Last year, we marked 50 years since humans first walked on the moon. That was a long time ago. Yet, we’re still exploring space today. What’s out there? We’ve sent lots of unmanned spacecraft to find out. 

A recent mission went to a different part of the moon. As the moon goes around Earth, the same side always faces Earth. This near side is the part we have always visited.

Then, in 2019. China landed a craft on the far side of the moon. It landed in a huge crater. Around the crater were rocks from below the moon’s surface. China will study them.

A view of Earth from the surface of the moon

All landingsmanned or unmannedhappened on the near side of the moon. An unmanned spacecraft from China just landed on the far side.

former USSR
United States
manned Apollo missions

Measuring 'Marsquakes'

The moon is large, but it’s not a planet. Planets are large, round, and orbit, or go around, the sun. Our moon doesn’t orbit the sun. It orbits Earth. Earth is a planet. Mars is, too.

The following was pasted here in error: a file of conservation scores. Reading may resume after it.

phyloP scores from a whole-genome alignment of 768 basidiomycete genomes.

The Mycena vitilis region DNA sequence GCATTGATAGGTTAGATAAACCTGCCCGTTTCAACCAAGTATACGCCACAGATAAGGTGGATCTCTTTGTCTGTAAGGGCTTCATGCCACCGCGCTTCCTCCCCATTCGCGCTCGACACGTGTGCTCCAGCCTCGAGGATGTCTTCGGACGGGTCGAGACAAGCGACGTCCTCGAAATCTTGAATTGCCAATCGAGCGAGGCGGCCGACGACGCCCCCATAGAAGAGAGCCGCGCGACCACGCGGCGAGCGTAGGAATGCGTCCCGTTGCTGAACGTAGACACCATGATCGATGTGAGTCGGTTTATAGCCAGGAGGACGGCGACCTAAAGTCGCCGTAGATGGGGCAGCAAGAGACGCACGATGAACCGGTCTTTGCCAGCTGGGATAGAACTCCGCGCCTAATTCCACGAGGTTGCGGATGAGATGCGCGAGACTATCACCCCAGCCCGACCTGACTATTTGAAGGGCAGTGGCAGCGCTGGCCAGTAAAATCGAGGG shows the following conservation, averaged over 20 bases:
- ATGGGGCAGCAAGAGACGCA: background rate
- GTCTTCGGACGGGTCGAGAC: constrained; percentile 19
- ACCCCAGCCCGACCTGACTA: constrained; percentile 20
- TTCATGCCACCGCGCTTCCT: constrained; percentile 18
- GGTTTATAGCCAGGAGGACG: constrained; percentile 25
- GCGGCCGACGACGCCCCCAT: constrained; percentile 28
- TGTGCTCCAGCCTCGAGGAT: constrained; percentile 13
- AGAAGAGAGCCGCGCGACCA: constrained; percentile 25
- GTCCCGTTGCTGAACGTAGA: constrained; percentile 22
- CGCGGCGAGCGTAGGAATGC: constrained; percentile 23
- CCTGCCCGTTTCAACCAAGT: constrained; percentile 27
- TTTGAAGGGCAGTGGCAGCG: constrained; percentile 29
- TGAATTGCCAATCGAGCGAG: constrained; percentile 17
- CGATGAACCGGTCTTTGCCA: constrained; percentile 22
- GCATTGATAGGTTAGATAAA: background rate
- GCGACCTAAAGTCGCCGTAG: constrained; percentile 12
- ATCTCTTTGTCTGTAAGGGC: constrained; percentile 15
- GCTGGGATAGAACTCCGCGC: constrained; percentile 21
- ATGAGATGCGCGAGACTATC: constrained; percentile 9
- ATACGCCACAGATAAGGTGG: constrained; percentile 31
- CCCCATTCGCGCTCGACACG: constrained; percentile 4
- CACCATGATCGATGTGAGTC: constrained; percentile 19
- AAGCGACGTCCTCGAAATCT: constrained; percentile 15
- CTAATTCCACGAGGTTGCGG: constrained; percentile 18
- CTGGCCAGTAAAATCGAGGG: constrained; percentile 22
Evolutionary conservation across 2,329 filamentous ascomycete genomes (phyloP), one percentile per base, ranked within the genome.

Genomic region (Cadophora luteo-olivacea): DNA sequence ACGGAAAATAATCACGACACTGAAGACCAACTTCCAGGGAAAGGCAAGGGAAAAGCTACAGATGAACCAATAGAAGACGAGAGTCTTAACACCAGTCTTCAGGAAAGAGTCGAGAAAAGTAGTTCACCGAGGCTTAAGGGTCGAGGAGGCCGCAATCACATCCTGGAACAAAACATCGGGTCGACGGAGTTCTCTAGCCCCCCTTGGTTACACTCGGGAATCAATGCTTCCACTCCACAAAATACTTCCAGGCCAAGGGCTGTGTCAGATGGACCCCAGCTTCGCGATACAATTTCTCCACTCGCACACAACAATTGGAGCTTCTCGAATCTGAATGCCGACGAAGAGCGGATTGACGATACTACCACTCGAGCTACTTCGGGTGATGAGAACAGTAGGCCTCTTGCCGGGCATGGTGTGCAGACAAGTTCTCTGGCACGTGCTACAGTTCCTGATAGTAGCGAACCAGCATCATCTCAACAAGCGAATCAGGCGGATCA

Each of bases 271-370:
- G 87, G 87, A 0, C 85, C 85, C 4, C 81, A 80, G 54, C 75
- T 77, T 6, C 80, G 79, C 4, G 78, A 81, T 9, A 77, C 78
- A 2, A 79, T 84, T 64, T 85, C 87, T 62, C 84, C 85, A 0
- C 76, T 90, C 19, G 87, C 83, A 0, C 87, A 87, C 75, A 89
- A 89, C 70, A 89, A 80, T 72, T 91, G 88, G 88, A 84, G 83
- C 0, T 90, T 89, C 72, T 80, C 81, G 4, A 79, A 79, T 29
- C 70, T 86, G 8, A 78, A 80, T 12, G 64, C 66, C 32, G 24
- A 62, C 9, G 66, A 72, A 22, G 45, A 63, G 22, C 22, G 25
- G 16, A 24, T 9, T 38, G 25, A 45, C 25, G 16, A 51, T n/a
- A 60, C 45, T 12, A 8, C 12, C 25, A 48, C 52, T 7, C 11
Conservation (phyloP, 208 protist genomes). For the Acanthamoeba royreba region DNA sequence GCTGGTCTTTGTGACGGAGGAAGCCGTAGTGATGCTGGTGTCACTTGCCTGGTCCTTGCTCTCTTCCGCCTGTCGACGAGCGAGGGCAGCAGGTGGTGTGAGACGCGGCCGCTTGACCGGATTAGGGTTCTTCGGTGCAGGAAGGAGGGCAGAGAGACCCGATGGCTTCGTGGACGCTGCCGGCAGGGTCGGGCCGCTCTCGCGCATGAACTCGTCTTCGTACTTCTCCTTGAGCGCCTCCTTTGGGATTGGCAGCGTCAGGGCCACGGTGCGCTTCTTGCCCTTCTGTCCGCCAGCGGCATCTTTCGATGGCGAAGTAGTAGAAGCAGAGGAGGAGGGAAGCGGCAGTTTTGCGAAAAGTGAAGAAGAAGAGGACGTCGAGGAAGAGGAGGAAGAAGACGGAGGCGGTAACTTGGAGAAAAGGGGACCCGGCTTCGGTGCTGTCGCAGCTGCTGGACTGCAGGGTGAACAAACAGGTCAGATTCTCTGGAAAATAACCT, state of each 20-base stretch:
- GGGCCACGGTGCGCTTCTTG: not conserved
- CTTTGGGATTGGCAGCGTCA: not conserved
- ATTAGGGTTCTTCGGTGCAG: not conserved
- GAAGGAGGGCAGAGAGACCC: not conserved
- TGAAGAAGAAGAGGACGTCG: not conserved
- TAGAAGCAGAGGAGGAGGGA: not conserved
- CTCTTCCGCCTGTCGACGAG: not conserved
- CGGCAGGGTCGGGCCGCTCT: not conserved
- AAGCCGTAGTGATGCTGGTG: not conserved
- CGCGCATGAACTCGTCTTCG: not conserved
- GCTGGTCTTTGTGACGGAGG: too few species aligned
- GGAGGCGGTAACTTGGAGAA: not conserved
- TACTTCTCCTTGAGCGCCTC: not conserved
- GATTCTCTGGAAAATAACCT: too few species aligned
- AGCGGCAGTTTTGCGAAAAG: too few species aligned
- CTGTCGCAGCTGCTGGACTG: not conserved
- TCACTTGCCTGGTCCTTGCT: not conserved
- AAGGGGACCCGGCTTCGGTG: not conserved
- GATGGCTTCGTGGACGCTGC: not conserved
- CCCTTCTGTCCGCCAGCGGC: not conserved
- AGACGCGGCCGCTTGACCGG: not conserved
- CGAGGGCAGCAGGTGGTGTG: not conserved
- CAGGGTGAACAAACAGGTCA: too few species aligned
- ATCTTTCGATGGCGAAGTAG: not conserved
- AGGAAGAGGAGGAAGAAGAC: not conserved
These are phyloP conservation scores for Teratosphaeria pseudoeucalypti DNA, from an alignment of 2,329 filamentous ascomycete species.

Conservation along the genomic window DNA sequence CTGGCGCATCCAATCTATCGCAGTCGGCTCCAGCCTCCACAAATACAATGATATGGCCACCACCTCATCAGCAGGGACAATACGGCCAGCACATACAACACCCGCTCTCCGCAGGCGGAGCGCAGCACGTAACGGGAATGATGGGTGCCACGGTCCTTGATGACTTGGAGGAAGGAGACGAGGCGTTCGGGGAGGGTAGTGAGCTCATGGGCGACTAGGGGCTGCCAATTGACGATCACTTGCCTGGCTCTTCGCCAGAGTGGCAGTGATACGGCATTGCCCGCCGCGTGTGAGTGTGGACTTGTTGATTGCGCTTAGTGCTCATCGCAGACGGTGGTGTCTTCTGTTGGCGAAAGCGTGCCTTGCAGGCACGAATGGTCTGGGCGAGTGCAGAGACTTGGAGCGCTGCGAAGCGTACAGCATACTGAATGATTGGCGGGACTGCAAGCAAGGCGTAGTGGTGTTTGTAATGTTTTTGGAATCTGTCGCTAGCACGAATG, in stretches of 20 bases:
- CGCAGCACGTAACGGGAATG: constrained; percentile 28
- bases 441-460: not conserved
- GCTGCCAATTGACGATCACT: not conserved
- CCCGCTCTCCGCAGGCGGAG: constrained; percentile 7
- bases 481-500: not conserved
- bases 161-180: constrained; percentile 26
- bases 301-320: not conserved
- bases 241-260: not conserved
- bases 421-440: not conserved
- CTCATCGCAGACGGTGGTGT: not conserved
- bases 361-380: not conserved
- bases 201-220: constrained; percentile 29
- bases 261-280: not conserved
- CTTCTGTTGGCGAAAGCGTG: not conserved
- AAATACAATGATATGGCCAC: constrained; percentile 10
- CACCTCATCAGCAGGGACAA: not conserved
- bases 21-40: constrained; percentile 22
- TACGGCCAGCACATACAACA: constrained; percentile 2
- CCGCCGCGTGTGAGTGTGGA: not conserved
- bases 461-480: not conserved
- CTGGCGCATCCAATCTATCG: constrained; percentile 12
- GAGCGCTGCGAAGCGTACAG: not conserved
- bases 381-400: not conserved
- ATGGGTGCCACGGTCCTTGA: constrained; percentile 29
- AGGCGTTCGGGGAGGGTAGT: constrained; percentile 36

In 2018, the United States’ National Aeronautics and Space Administration (NASA) landed a spacecraft on Mars. It detected the first “earthquakes,” or “marsquakes,” ever observed on the planet.

This artist’s rendering shows a spacecraft testing for Marsquakes.

Assessing Asteroids

Beyond Mars are lots of small, irregular objects that go around the sun. These are asteroids. Long ago, objects like asteroids came together to build rocky planets like Earth and Mars. Asteroids may contain valuable minerals.

Some asteroids come close to Earth. A Japanese spacecraft is exploring one named Ryugu. Last year, the craft shot a large "bullet" at the asteroid. This kicked up material for the spacecraft to catch for study.

Another spacecraft launched from the United States (U.S.). It is exploring an asteroid named Bennu. Later, it will bring back samples to Earth.

This image shows the Bennu asteroid next to the Eiffel Tower, for scale.